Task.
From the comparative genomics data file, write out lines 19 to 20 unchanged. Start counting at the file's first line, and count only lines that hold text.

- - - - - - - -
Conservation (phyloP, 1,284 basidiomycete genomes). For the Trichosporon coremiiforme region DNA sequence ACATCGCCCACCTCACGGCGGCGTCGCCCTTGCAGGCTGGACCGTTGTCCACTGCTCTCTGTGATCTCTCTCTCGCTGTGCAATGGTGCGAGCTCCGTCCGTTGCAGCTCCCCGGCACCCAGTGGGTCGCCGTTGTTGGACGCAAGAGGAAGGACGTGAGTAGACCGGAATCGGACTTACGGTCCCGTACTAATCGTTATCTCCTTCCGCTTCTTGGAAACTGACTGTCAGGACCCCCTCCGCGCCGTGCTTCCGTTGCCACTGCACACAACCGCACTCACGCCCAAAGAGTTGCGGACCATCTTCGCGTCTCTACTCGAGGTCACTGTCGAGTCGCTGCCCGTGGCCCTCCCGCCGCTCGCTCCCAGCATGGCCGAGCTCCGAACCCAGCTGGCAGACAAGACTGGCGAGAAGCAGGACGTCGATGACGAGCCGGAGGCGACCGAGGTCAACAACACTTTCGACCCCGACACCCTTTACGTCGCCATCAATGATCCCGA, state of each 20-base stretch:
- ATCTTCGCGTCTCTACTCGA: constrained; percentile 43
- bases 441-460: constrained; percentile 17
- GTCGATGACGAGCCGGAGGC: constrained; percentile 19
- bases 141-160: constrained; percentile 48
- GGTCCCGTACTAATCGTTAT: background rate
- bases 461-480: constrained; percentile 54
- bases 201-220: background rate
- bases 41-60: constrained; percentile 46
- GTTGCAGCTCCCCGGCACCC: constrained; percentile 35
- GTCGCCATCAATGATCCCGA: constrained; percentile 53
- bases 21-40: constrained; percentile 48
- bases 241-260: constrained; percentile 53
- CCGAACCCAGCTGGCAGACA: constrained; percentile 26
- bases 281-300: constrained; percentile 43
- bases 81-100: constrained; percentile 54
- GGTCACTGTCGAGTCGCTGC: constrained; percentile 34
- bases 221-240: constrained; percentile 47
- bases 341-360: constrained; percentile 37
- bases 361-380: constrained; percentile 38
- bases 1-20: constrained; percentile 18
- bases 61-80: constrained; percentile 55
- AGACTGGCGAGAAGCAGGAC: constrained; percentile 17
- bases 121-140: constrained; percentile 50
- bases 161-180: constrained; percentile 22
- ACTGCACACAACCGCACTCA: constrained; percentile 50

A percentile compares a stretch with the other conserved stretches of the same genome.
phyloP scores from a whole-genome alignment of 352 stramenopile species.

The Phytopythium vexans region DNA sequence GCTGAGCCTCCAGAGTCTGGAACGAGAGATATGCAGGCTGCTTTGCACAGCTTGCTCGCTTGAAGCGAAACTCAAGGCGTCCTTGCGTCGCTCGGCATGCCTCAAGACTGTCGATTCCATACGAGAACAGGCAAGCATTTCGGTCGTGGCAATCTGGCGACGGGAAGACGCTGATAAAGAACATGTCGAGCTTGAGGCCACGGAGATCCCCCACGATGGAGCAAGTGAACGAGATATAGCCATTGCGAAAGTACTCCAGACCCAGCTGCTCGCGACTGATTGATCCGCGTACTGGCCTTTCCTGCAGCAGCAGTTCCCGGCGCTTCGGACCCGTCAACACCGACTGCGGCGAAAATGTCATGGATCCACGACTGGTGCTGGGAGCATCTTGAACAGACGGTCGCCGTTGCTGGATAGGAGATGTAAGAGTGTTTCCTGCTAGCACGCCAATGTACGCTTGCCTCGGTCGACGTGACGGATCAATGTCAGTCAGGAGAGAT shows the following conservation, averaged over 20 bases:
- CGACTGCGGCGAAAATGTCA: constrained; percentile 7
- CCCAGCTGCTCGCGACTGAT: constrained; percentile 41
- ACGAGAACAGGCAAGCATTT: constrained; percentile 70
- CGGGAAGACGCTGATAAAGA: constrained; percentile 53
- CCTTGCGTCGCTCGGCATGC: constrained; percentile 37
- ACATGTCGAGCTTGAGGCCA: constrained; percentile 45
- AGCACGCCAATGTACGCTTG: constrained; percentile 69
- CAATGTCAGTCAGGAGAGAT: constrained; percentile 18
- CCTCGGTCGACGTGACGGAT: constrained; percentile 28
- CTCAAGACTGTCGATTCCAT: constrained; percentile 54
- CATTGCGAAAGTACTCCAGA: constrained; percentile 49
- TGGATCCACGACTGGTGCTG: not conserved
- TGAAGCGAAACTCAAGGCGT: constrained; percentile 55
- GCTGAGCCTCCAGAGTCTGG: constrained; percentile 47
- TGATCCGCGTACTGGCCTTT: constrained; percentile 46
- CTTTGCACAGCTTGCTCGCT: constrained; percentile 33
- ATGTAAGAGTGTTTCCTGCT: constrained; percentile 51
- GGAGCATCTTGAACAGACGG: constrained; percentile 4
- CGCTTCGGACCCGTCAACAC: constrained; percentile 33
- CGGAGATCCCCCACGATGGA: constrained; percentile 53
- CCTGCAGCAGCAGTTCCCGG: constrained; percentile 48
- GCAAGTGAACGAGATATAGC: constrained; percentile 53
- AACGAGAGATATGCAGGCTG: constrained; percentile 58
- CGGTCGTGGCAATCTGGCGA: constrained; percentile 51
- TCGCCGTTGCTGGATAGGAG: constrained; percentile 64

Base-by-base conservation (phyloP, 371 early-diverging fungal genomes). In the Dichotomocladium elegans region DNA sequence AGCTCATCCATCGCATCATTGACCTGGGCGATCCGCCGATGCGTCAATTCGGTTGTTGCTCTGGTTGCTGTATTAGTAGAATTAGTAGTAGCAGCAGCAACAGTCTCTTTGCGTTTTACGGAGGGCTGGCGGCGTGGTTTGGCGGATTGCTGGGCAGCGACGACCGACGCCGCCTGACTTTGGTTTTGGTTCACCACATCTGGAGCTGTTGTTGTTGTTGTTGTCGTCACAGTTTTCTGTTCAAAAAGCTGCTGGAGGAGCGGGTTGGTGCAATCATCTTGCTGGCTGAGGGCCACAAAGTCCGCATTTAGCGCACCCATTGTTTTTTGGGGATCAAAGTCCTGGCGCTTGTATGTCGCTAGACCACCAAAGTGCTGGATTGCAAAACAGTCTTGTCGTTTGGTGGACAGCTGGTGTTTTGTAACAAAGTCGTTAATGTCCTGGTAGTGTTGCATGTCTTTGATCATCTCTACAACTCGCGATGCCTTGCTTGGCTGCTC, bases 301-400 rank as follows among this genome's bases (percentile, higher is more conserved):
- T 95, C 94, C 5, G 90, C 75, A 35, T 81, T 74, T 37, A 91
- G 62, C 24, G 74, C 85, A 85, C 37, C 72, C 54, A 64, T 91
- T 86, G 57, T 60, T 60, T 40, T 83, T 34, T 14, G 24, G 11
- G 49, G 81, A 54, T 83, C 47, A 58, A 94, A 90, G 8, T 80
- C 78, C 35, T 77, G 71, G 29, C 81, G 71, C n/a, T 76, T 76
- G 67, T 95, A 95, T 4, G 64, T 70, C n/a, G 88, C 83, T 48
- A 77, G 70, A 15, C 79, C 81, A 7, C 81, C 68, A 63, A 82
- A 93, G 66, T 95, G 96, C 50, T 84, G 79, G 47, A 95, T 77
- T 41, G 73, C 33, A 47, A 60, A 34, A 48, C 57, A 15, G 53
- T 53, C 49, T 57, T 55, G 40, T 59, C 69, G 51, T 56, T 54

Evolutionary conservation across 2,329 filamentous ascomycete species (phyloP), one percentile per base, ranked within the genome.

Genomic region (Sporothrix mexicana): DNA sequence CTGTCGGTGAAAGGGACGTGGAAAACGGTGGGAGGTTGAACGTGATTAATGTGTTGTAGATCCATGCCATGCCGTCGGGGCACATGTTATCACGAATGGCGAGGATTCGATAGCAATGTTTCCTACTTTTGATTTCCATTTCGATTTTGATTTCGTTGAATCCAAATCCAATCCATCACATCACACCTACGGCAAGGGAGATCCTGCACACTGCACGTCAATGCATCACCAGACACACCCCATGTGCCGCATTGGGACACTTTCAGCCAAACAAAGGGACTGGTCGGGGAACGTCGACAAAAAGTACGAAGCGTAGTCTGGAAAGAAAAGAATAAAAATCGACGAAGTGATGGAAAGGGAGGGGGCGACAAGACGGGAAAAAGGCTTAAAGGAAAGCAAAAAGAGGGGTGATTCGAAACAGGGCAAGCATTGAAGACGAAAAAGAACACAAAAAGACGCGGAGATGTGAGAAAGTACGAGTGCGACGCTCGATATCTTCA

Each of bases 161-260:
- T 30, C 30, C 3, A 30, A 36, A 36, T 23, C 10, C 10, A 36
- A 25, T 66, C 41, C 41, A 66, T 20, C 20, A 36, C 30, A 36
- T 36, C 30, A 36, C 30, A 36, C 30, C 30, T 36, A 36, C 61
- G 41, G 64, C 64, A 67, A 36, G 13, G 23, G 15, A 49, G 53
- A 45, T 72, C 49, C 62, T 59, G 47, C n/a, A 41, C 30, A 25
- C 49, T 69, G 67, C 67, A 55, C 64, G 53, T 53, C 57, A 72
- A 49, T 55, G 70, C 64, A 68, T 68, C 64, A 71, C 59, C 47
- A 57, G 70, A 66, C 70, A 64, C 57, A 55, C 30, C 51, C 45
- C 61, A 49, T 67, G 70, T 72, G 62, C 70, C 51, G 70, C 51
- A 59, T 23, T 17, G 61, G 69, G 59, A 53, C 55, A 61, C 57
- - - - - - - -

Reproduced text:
- bases 341-360: constrained; percentile 37
- bases 361-380: constrained; percentile 38